Here is a rundown of some items you can use when a pet first aid kit is not handy:
- Unused doggie plastic poop bags. These “deposit-collectors” offer a multitude of uses. You can roll a bag lengthwise and use it as a temporary muzzle on an injured small dog. You can shape it into a bowl and use it as a makeshift water bowl or paw dipper to cool down a hot dog on a long walk on hot days. If you are wearing a baseball cap, consider using it as a water bowl.
- Shoelaces and socks. And hair ties. Yep, these clothing items do have other purposes. Shoelaces can double as temporary restraint muzzles on small dogs, to hold a splint or wound wrap on a paw in place. Your sock can serve as a makeshift wound wrap for a bloody or cut paw held in place – you guessed it – with a shoelace or a hair tie.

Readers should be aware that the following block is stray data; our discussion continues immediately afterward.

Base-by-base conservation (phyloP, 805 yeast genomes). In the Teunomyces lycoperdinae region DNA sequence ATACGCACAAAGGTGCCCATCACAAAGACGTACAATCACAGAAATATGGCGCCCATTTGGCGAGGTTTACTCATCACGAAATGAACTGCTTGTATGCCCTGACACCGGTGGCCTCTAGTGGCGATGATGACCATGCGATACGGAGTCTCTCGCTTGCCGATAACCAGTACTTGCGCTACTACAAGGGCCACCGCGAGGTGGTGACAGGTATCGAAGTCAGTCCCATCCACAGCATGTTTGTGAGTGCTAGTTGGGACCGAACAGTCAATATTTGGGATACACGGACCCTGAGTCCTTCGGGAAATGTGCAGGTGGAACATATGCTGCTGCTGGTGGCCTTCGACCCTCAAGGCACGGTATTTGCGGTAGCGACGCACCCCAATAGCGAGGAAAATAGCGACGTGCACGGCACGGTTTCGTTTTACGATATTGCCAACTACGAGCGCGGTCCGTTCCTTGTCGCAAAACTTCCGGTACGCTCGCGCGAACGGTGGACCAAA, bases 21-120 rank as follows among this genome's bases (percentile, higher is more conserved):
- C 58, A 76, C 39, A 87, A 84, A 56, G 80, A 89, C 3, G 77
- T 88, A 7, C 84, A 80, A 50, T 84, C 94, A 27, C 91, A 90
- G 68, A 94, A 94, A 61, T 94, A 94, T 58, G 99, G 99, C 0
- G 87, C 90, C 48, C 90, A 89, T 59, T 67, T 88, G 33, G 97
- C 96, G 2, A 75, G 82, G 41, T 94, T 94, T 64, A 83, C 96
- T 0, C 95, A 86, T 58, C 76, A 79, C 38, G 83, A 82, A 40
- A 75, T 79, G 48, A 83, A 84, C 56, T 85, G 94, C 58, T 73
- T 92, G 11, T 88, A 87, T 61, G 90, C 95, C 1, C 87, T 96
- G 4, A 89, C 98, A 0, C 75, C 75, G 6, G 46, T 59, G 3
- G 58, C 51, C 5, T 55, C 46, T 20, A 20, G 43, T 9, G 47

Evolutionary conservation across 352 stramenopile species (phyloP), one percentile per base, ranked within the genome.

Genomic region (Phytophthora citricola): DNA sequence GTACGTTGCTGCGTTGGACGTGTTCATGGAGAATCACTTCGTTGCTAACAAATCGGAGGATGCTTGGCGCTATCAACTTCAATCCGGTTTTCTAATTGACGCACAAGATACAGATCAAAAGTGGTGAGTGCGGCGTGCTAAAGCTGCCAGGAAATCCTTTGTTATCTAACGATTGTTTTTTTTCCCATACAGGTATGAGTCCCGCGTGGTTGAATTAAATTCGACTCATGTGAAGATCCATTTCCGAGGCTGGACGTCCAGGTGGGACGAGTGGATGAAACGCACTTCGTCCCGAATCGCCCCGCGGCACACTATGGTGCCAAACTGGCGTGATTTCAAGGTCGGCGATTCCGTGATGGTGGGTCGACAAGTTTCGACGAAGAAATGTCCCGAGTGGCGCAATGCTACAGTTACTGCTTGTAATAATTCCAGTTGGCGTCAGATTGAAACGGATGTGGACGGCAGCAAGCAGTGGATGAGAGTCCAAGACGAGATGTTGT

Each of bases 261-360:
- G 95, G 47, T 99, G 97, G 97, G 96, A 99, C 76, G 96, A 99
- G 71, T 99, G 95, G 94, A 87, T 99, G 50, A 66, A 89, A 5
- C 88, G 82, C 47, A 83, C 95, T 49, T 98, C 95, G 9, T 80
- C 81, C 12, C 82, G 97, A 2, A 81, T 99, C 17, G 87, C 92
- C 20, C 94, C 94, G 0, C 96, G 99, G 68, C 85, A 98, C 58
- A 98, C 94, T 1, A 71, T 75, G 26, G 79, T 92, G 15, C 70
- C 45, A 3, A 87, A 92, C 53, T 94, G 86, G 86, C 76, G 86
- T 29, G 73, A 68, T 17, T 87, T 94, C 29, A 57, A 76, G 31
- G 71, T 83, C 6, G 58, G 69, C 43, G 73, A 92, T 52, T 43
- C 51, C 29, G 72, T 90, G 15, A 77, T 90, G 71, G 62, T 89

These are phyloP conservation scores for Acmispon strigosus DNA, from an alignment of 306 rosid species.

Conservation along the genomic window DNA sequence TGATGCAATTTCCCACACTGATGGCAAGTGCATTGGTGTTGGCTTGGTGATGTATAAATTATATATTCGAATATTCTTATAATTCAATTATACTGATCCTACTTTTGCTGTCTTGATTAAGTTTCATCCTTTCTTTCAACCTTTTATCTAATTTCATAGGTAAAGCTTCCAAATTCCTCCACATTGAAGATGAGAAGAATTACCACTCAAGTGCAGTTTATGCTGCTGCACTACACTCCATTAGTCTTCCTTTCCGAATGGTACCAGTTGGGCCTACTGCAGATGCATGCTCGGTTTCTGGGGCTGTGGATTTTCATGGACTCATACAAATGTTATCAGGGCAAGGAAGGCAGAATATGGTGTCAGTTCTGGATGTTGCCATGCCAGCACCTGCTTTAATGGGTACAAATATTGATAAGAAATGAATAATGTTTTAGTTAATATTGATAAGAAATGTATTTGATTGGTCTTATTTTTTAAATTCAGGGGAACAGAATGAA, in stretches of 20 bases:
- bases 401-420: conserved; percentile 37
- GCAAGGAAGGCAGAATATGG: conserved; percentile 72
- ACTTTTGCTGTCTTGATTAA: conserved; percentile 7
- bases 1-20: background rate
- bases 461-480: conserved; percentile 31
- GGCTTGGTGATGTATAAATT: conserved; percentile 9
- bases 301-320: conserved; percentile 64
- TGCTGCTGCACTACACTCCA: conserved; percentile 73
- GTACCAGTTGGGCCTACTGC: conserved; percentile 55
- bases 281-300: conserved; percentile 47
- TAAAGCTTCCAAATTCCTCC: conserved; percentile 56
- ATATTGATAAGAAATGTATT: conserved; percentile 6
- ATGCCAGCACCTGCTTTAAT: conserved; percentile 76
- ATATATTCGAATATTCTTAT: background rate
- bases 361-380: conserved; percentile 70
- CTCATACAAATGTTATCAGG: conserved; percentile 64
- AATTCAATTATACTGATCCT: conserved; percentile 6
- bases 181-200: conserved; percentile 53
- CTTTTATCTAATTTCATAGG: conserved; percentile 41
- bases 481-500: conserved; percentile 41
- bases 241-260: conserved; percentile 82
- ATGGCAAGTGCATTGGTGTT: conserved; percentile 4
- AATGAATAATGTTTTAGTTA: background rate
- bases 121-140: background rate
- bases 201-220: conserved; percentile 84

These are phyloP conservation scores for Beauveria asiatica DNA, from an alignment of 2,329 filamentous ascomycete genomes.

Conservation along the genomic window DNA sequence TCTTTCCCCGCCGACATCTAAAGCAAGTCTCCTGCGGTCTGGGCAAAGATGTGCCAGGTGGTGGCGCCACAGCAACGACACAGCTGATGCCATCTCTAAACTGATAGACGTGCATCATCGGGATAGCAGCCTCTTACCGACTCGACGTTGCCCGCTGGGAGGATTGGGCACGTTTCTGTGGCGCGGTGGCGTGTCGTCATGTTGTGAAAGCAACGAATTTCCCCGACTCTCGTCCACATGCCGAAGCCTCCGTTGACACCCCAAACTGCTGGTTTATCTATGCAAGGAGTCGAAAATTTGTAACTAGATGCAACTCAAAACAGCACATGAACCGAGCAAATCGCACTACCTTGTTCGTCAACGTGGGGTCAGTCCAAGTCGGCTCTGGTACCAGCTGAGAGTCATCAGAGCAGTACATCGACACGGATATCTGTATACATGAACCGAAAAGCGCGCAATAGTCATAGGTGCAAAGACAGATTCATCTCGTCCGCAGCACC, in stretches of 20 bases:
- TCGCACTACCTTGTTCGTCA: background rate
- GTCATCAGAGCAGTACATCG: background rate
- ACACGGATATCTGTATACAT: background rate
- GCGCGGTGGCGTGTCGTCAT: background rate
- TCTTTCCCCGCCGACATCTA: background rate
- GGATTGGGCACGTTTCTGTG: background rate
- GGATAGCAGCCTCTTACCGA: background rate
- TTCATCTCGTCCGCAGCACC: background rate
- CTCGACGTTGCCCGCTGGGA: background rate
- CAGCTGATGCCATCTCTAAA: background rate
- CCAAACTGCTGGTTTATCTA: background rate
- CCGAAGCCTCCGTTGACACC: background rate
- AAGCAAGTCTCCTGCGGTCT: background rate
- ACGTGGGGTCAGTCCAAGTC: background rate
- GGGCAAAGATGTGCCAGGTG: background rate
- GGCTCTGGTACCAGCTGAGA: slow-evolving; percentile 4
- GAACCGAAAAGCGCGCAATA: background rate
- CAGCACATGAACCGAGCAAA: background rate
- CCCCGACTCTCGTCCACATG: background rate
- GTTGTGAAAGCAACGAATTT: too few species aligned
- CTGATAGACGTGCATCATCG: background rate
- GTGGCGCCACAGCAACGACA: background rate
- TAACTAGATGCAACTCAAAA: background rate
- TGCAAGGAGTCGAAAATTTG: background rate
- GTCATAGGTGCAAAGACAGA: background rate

- Bottled water. Chances are good that you carry a water bottle with you or one is within reach inside your boarding facility or home. The full, unopened water bottle can act as a temporary splint on a leg sprain or break (tied into place with shoelaces or the stringy tie from a hooded sweatshirt). You can also use the water from the bottle to rinse a cut or abrasion. Paint stir sticks and emery boards also make for effective temporary leg splints. Use a rolled-up magazine or folded newspaper sections as cushions for leg splints.